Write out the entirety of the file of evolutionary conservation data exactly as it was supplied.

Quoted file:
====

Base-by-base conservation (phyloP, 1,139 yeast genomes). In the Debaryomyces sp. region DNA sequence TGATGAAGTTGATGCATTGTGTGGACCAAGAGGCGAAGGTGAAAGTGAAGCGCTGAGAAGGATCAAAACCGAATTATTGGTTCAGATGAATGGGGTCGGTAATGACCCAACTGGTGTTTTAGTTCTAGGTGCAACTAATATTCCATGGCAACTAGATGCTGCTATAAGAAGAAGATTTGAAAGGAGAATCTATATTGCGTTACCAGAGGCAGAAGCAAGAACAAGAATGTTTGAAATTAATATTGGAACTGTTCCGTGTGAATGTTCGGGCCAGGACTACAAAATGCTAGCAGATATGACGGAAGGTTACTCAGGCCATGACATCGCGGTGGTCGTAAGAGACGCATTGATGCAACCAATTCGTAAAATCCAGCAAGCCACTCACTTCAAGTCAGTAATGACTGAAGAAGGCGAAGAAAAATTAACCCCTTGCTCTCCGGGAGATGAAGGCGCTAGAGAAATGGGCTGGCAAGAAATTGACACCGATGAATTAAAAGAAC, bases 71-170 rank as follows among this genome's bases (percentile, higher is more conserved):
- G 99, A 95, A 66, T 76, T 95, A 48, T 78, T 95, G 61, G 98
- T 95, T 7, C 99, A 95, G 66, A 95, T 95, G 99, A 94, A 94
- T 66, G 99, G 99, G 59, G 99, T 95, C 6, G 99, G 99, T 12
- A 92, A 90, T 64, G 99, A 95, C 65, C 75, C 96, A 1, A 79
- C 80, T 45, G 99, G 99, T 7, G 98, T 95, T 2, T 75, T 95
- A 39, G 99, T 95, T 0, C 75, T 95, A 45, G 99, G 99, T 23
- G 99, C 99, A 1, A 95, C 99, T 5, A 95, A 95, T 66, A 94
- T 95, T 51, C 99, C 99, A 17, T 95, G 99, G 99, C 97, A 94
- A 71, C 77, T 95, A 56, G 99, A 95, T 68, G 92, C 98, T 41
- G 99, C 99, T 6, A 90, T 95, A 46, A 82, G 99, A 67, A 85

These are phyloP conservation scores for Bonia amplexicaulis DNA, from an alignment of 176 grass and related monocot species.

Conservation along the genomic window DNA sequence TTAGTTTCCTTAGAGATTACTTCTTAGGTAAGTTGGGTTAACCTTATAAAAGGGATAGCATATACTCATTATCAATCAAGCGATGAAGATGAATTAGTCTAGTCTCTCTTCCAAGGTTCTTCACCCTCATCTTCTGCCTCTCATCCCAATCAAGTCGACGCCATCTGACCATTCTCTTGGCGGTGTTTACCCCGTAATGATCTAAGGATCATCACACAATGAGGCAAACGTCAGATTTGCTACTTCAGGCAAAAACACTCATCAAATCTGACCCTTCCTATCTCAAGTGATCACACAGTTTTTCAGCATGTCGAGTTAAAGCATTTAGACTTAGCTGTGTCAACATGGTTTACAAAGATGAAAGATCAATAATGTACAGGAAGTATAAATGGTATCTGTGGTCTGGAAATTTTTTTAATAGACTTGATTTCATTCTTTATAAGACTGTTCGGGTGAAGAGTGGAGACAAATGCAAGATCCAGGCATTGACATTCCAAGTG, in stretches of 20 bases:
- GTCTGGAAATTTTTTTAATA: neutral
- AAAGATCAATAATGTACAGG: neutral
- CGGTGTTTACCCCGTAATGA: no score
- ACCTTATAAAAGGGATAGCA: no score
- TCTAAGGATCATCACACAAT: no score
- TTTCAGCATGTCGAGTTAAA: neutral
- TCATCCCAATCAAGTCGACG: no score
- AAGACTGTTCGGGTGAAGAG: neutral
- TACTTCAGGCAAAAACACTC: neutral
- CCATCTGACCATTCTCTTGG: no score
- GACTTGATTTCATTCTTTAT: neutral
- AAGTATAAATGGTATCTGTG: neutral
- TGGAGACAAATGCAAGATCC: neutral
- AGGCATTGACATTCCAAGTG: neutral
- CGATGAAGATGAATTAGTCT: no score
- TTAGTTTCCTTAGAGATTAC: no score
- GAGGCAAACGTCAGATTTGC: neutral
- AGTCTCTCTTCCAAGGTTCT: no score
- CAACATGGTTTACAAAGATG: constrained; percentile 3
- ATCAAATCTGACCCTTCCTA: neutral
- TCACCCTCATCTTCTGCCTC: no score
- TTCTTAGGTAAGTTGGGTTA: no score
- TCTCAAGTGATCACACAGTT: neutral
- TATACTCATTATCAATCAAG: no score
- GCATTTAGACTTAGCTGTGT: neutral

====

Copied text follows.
Base-by-base conservation (phyloP, 1,139 yeast genomes). In the Debaryomyces sp. region DNA sequence TGATGAAGTTGATGCATTGTGTGGACCAAGAGGCGAAGGTGAAAGTGAAGCGCTGAGAAGGATCAAAACCGAATTATTGGTTCAGATGAATGGGGTCGGTAATGACCCAACTGGTGTTTTAGTTCTAGGTGCAACTAATATTCCATGGCAACTAGATGCTGCTATAAGAAGAAGATTTGAAAGGAGAATCTATATTGCGTTACCAGAGGCAGAAGCAAGAACAAGAATGTTTGAAATTAATATTGGAACTGTTCCGTGTGAATGTTCGGGCCAGGACTACAAAATGCTAGCAGATATGACGGAAGGTTACTCAGGCCATGACATCGCGGTGGTCGTAAGAGACGCATTGATGCAACCAATTCGTAAAATCCAGCAAGCCACTCACTTCAAGTCAGTAATGACTGAAGAAGGCGAAGAAAAATTAACCCCTTGCTCTCCGGGAGATGAAGGCGCTAGAGAAATGGGCTGGCAAGAAATTGACACCGATGAATTAAAAGAAC, bases 71-170 rank as follows among this genome's bases (percentile, higher is more conserved):
- G 99, A 95, A 66, T 76, T 95, A 48, T 78, T 95, G 61, G 98
- T 95, T 7, C 99, A 95, G 66, A 95, T 95, G 99, A 94, A 94
- T 66, G 99, G 99, G 59, G 99, T 95, C 6, G 99, G 99, T 12
- A 92, A 90, T 64, G 99, A 95, C 65, C 75, C 96, A 1, A 79
- C 80, T 45, G 99, G 99, T 7, G 98, T 95, T 2, T 75, T 95
- A 39, G 99, T 95, T 0, C 75, T 95, A 45, G 99, G 99, T 23
- G 99, C 99, A 1, A 95, C 99, T 5, A 95, A 95, T 66, A 94
- T 95, T 51, C 99, C 99, A 17, T 95, G 99, G 99, C 97, A 94
- A 71, C 77, T 95, A 56, G 99, A 95, T 68, G 92, C 98, T 41
- G 99, C 99, T 6, A 90, T 95, A 46, A 82, G 99, A 67, A 85

These are phyloP conservation scores for Bonia amplexicaulis DNA, from an alignment of 176 grass and related monocot species.

Conservation along the genomic window DNA sequence TTAGTTTCCTTAGAGATTACTTCTTAGGTAAGTTGGGTTAACCTTATAAAAGGGATAGCATATACTCATTATCAATCAAGCGATGAAGATGAATTAGTCTAGTCTCTCTTCCAAGGTTCTTCACCCTCATCTTCTGCCTCTCATCCCAATCAAGTCGACGCCATCTGACCATTCTCTTGGCGGTGTTTACCCCGTAATGATCTAAGGATCATCACACAATGAGGCAAACGTCAGATTTGCTACTTCAGGCAAAAACACTCATCAAATCTGACCCTTCCTATCTCAAGTGATCACACAGTTTTTCAGCATGTCGAGTTAAAGCATTTAGACTTAGCTGTGTCAACATGGTTTACAAAGATGAAAGATCAATAATGTACAGGAAGTATAAATGGTATCTGTGGTCTGGAAATTTTTTTAATAGACTTGATTTCATTCTTTATAAGACTGTTCGGGTGAAGAGTGGAGACAAATGCAAGATCCAGGCATTGACATTCCAAGTG, in stretches of 20 bases:
- GTCTGGAAATTTTTTTAATA: neutral
- AAAGATCAATAATGTACAGG: neutral
- CGGTGTTTACCCCGTAATGA: no score
- ACCTTATAAAAGGGATAGCA: no score
- TCTAAGGATCATCACACAAT: no score
- TTTCAGCATGTCGAGTTAAA: neutral
- TCATCCCAATCAAGTCGACG: no score
- AAGACTGTTCGGGTGAAGAG: neutral
- TACTTCAGGCAAAAACACTC: neutral
- CCATCTGACCATTCTCTTGG: no score
- GACTTGATTTCATTCTTTAT: neutral
- AAGTATAAATGGTATCTGTG: neutral
- TGGAGACAAATGCAAGATCC: neutral
- AGGCATTGACATTCCAAGTG: neutral
- CGATGAAGATGAATTAGTCT: no score
- TTAGTTTCCTTAGAGATTAC: no score
- GAGGCAAACGTCAGATTTGC: neutral
- AGTCTCTCTTCCAAGGTTCT: no score
- CAACATGGTTTACAAAGATG: constrained; percentile 3
- ATCAAATCTGACCCTTCCTA: neutral
- TCACCCTCATCTTCTGCCTC: no score
- TTCTTAGGTAAGTTGGGTTA: no score
- TCTCAAGTGATCACACAGTT: neutral
- TATACTCATTATCAATCAAG: no score
- GCATTTAGACTTAGCTGTGT: neutral